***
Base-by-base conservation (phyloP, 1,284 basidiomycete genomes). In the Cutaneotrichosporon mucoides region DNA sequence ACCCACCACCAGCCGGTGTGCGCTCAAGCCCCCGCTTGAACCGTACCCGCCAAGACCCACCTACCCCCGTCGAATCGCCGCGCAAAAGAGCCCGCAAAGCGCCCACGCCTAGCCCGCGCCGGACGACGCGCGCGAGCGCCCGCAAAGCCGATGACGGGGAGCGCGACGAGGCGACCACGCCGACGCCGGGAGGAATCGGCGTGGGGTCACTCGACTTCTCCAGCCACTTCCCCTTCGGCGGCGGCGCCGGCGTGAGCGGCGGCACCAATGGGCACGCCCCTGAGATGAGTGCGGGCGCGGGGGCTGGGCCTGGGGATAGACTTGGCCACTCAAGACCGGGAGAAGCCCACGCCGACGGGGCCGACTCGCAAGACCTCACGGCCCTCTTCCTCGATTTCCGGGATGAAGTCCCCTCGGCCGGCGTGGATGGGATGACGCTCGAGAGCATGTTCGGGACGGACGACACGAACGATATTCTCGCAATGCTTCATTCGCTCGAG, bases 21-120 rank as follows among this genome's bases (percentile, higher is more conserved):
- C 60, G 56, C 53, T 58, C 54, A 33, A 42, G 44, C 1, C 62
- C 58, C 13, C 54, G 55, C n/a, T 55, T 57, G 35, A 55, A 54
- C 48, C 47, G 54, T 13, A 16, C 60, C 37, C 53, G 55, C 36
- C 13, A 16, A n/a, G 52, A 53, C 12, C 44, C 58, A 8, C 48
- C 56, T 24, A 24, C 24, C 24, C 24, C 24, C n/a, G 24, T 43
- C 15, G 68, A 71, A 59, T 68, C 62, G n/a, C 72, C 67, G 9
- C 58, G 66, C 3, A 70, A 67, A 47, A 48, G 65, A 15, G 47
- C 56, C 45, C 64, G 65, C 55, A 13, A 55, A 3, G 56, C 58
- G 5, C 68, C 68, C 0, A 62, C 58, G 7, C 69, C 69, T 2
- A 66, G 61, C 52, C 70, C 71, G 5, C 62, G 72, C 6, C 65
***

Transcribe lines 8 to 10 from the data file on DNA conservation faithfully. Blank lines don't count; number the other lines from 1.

- C 58, G 66, C 3, A 70, A 67, A 47, A 48, G 65, A 15, G 47
- C 56, C 45, C 64, G 65, C 55, A 13, A 55, A 3, G 56, C 58
- G 5, C 68, C 68, C 0, A 62, C 58, G 7, C 69, C 69, T 2